The globalisation of the food industry is driving the harmonisation of ingredient regulations, though its still a jungle out there, as IFT conference delegates learnt last week.
"There are similarities and boundaries in many countries and blocs, such as the EU, the US, China and Japan," said Environ International Claire Kruger.
"There is growing pressure to get new products out and onto the global these markets."
A global strategy is therefore key in order to take advantage of an increasingly harmonised world market.
"In the global market place, there are four universal points - safety, benefit, legality and economic viability," said Kruger. "The processes might be different between countries, but the goals are the same.
"The bottom line is the growing importance of global marketing to food companies."
But a global marketing strategy should be informed not only by an awareness of what countries have in common, but also by the obstacles and challenges that persist in the global marketplace.
In Japan for example, functional foods come under the food sanitation law. Similar to the EU, there is a positive list of food additives.
But it has historically been very difficult to gain approval for new food additives that are not on this positive list, even if they have been developed and approved outside Japan. This is something to think about when rolling out an ingredient to Asia.
Things are changing though. Kruger said that the emergence of the FOSHU (foods for specific health use) labelling system in 1993 is a clear sign of recognition that easy access to health food is beneficial to a country whose population is getting older and more susceptible to disease.
In the US, flavour and fragrance labelling goes back to 1958 with the Food Additives Amendment. This established two categories food additives and GRAS (generally recognised as safe) substances.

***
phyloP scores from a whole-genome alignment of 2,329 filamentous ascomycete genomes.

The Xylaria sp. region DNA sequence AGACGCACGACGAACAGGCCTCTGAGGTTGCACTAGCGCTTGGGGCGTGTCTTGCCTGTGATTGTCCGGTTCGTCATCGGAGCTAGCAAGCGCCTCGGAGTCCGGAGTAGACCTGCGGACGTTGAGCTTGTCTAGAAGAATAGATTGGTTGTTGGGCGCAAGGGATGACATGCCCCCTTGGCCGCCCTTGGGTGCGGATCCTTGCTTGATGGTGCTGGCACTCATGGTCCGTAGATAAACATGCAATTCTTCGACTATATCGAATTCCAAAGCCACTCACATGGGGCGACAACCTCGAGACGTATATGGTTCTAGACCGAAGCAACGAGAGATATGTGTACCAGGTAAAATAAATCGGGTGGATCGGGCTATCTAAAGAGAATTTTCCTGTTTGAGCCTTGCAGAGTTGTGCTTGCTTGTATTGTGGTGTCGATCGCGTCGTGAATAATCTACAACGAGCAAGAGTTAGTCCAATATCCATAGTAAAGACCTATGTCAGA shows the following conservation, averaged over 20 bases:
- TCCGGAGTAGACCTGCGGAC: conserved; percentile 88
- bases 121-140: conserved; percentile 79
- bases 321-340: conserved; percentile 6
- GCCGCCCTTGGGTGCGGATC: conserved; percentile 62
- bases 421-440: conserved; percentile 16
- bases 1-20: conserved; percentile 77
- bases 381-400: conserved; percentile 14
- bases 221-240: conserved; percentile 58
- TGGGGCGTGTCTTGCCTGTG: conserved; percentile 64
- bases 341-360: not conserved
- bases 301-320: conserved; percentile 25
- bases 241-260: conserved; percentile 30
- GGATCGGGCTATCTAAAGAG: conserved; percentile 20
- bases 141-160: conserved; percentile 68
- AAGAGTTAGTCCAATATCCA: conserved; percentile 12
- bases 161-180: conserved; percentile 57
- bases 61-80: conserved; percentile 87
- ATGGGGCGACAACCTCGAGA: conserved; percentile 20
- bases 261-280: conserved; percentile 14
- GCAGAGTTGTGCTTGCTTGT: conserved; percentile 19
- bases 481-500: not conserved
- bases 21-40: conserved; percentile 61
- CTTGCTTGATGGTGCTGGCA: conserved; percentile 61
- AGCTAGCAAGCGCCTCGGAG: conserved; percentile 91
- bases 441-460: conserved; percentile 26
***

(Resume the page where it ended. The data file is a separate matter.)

While food additives must be scientifically reviewed to be approved, No FDA pre-market approval is needed for GRAS products.
Charles Manley, vice president of science & technology at Takasago International Corporation USA, told delegates that there are now over 2,000 flavour and fragrance ingredients on GRAS list. Since 1995 there has been a significant increase, and the reason for this is globalisation.
European regulations are of course different. Within the EU there are regulations and directives. Directives are binding to desired results, but are subject to national interpretations unlike regulations. National differences therefore persist.
Debate over the EU flavour registry is also ongoing. Established in 1999, the period of review has been extended to 2008.
"Frankly, completion could be later," said Manley. In addition, he pointed out that while EFSA was established in 2004 to provide risk assessment, EC remains the authoritative body.
"Unlike the FDA, it has no teeth," he said.
However, important steps have been made towards global regulatory harmonisation in a number of sectors. JECFA, the Joint FAO/WHO Expert Committee on Food Additives, which has been engaged in collecting and evaluating scientific data on food additives and making recommendations on safe levels of use since 1956, is an ongoing process.
Some food scientists are hopeful that the work of JECFA could lead to a harmonised system under the UN, whose recommendations would hopefully be taken on by all WTO members.
Food labelling is another matter, and there seems little ground for global harmonisation.
"The Codex committee of food labelling has been considering this since 1988," said Peggy Rochette, director of international policy at the Food Products Association (FPA).
"There is no prospect of consensus. This underscores the long standing differences in global views for even the most basic approach to food labelling."
In addition to different regulatory environments, food ingredients firms should also be aware that trends can also differ between regions. While the western world is concerned about weight, many Asian countries put a great deal of emphasis on gastro health.
There are also cultural aspects to this in Japan, it is generally not socially acceptable to admit to tiredness, and so products aimed at alleviated stress or tiredness will not do as well as in Europe.
"There are many things to think about when you are marketing globally," said Kruger. "You need to go through the steps methodically what products are needed, what claims are permitted, what regulatory requirements are required - and whether your product has economic viability."